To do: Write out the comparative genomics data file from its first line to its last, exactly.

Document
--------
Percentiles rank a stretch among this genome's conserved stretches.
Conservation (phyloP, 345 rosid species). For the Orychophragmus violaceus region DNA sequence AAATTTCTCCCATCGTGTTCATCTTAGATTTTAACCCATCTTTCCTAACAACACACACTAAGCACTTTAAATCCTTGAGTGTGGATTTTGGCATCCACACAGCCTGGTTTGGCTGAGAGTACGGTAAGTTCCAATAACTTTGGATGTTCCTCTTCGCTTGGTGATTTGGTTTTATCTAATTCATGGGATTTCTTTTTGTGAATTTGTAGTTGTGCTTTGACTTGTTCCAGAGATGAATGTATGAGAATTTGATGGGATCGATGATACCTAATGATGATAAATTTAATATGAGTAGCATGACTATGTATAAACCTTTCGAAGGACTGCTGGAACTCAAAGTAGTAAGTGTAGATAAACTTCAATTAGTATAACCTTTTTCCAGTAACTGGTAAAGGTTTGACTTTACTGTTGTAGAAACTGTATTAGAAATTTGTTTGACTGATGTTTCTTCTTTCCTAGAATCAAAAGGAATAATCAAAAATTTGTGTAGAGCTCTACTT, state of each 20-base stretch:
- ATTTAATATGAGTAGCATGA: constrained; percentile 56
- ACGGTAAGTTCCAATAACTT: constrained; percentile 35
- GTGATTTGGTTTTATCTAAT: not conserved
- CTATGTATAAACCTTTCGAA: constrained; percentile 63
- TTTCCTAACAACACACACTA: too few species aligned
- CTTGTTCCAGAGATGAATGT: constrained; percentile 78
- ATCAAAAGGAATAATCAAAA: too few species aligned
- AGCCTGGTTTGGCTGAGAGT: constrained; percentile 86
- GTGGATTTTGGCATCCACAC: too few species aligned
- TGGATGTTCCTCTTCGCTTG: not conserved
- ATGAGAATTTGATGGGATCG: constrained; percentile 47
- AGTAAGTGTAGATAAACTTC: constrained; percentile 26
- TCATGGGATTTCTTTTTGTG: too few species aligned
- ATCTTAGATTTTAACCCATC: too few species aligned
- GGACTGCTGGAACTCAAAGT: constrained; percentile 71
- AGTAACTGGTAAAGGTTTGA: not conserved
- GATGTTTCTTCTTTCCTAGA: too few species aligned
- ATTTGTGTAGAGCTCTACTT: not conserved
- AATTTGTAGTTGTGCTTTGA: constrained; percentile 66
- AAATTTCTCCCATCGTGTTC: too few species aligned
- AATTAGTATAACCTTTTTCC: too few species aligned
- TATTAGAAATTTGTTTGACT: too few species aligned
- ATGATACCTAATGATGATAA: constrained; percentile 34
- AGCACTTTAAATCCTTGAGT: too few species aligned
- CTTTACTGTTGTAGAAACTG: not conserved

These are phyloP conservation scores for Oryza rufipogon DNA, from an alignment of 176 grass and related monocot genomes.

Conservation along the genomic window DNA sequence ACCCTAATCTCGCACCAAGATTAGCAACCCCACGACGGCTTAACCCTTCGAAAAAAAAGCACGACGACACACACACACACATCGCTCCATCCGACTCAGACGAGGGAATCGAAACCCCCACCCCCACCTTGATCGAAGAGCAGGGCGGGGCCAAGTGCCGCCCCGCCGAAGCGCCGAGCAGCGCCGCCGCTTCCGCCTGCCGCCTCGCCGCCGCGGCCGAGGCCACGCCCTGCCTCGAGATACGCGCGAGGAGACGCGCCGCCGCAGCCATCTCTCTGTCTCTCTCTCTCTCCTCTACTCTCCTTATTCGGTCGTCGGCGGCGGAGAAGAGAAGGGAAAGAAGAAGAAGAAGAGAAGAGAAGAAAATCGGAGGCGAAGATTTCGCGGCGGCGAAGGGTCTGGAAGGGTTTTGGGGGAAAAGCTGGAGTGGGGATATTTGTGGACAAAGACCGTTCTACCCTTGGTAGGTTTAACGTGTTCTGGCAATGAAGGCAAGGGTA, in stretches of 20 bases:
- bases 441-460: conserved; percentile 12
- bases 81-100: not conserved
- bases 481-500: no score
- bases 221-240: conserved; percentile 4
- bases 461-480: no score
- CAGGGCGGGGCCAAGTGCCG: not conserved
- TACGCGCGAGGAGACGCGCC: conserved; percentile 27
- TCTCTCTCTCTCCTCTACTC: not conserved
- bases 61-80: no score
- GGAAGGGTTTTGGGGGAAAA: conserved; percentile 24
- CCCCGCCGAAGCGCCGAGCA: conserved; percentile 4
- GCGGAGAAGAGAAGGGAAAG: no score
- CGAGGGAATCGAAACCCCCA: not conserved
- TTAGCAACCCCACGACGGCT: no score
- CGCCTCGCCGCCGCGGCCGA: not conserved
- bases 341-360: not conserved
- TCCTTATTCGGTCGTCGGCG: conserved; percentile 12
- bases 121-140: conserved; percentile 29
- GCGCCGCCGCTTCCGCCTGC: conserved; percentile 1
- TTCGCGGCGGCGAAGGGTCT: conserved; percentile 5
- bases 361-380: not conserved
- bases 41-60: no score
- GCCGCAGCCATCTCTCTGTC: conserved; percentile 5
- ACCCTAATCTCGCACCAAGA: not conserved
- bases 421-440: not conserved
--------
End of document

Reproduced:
Percentiles rank a stretch among this genome's conserved stretches.
Conservation (phyloP, 345 rosid species). For the Orychophragmus violaceus region DNA sequence AAATTTCTCCCATCGTGTTCATCTTAGATTTTAACCCATCTTTCCTAACAACACACACTAAGCACTTTAAATCCTTGAGTGTGGATTTTGGCATCCACACAGCCTGGTTTGGCTGAGAGTACGGTAAGTTCCAATAACTTTGGATGTTCCTCTTCGCTTGGTGATTTGGTTTTATCTAATTCATGGGATTTCTTTTTGTGAATTTGTAGTTGTGCTTTGACTTGTTCCAGAGATGAATGTATGAGAATTTGATGGGATCGATGATACCTAATGATGATAAATTTAATATGAGTAGCATGACTATGTATAAACCTTTCGAAGGACTGCTGGAACTCAAAGTAGTAAGTGTAGATAAACTTCAATTAGTATAACCTTTTTCCAGTAACTGGTAAAGGTTTGACTTTACTGTTGTAGAAACTGTATTAGAAATTTGTTTGACTGATGTTTCTTCTTTCCTAGAATCAAAAGGAATAATCAAAAATTTGTGTAGAGCTCTACTT, state of each 20-base stretch:
- ATTTAATATGAGTAGCATGA: constrained; percentile 56
- ACGGTAAGTTCCAATAACTT: constrained; percentile 35
- GTGATTTGGTTTTATCTAAT: not conserved
- CTATGTATAAACCTTTCGAA: constrained; percentile 63
- TTTCCTAACAACACACACTA: too few species aligned
- CTTGTTCCAGAGATGAATGT: constrained; percentile 78
- ATCAAAAGGAATAATCAAAA: too few species aligned
- AGCCTGGTTTGGCTGAGAGT: constrained; percentile 86
- GTGGATTTTGGCATCCACAC: too few species aligned
- TGGATGTTCCTCTTCGCTTG: not conserved
- ATGAGAATTTGATGGGATCG: constrained; percentile 47
- AGTAAGTGTAGATAAACTTC: constrained; percentile 26
- TCATGGGATTTCTTTTTGTG: too few species aligned
- ATCTTAGATTTTAACCCATC: too few species aligned
- GGACTGCTGGAACTCAAAGT: constrained; percentile 71
- AGTAACTGGTAAAGGTTTGA: not conserved
- GATGTTTCTTCTTTCCTAGA: too few species aligned
- ATTTGTGTAGAGCTCTACTT: not conserved
- AATTTGTAGTTGTGCTTTGA: constrained; percentile 66
- AAATTTCTCCCATCGTGTTC: too few species aligned
- AATTAGTATAACCTTTTTCC: too few species aligned
- TATTAGAAATTTGTTTGACT: too few species aligned
- ATGATACCTAATGATGATAA: constrained; percentile 34
- AGCACTTTAAATCCTTGAGT: too few species aligned
- CTTTACTGTTGTAGAAACTG: not conserved

These are phyloP conservation scores for Oryza rufipogon DNA, from an alignment of 176 grass and related monocot genomes.

Conservation along the genomic window DNA sequence ACCCTAATCTCGCACCAAGATTAGCAACCCCACGACGGCTTAACCCTTCGAAAAAAAAGCACGACGACACACACACACACATCGCTCCATCCGACTCAGACGAGGGAATCGAAACCCCCACCCCCACCTTGATCGAAGAGCAGGGCGGGGCCAAGTGCCGCCCCGCCGAAGCGCCGAGCAGCGCCGCCGCTTCCGCCTGCCGCCTCGCCGCCGCGGCCGAGGCCACGCCCTGCCTCGAGATACGCGCGAGGAGACGCGCCGCCGCAGCCATCTCTCTGTCTCTCTCTCTCTCCTCTACTCTCCTTATTCGGTCGTCGGCGGCGGAGAAGAGAAGGGAAAGAAGAAGAAGAAGAGAAGAGAAGAAAATCGGAGGCGAAGATTTCGCGGCGGCGAAGGGTCTGGAAGGGTTTTGGGGGAAAAGCTGGAGTGGGGATATTTGTGGACAAAGACCGTTCTACCCTTGGTAGGTTTAACGTGTTCTGGCAATGAAGGCAAGGGTA, in stretches of 20 bases:
- bases 441-460: conserved; percentile 12
- bases 81-100: not conserved
- bases 481-500: no score
- bases 221-240: conserved; percentile 4
- bases 461-480: no score
- CAGGGCGGGGCCAAGTGCCG: not conserved
- TACGCGCGAGGAGACGCGCC: conserved; percentile 27
- TCTCTCTCTCTCCTCTACTC: not conserved
- bases 61-80: no score
- GGAAGGGTTTTGGGGGAAAA: conserved; percentile 24
- CCCCGCCGAAGCGCCGAGCA: conserved; percentile 4
- GCGGAGAAGAGAAGGGAAAG: no score
- CGAGGGAATCGAAACCCCCA: not conserved
- TTAGCAACCCCACGACGGCT: no score
- CGCCTCGCCGCCGCGGCCGA: not conserved
- bases 341-360: not conserved
- TCCTTATTCGGTCGTCGGCG: conserved; percentile 12
- bases 121-140: conserved; percentile 29
- GCGCCGCCGCTTCCGCCTGC: conserved; percentile 1
- TTCGCGGCGGCGAAGGGTCT: conserved; percentile 5
- bases 361-380: not conserved
- bases 41-60: no score
- GCCGCAGCCATCTCTCTGTC: conserved; percentile 5
- ACCCTAATCTCGCACCAAGA: not conserved
- bases 421-440: not conserved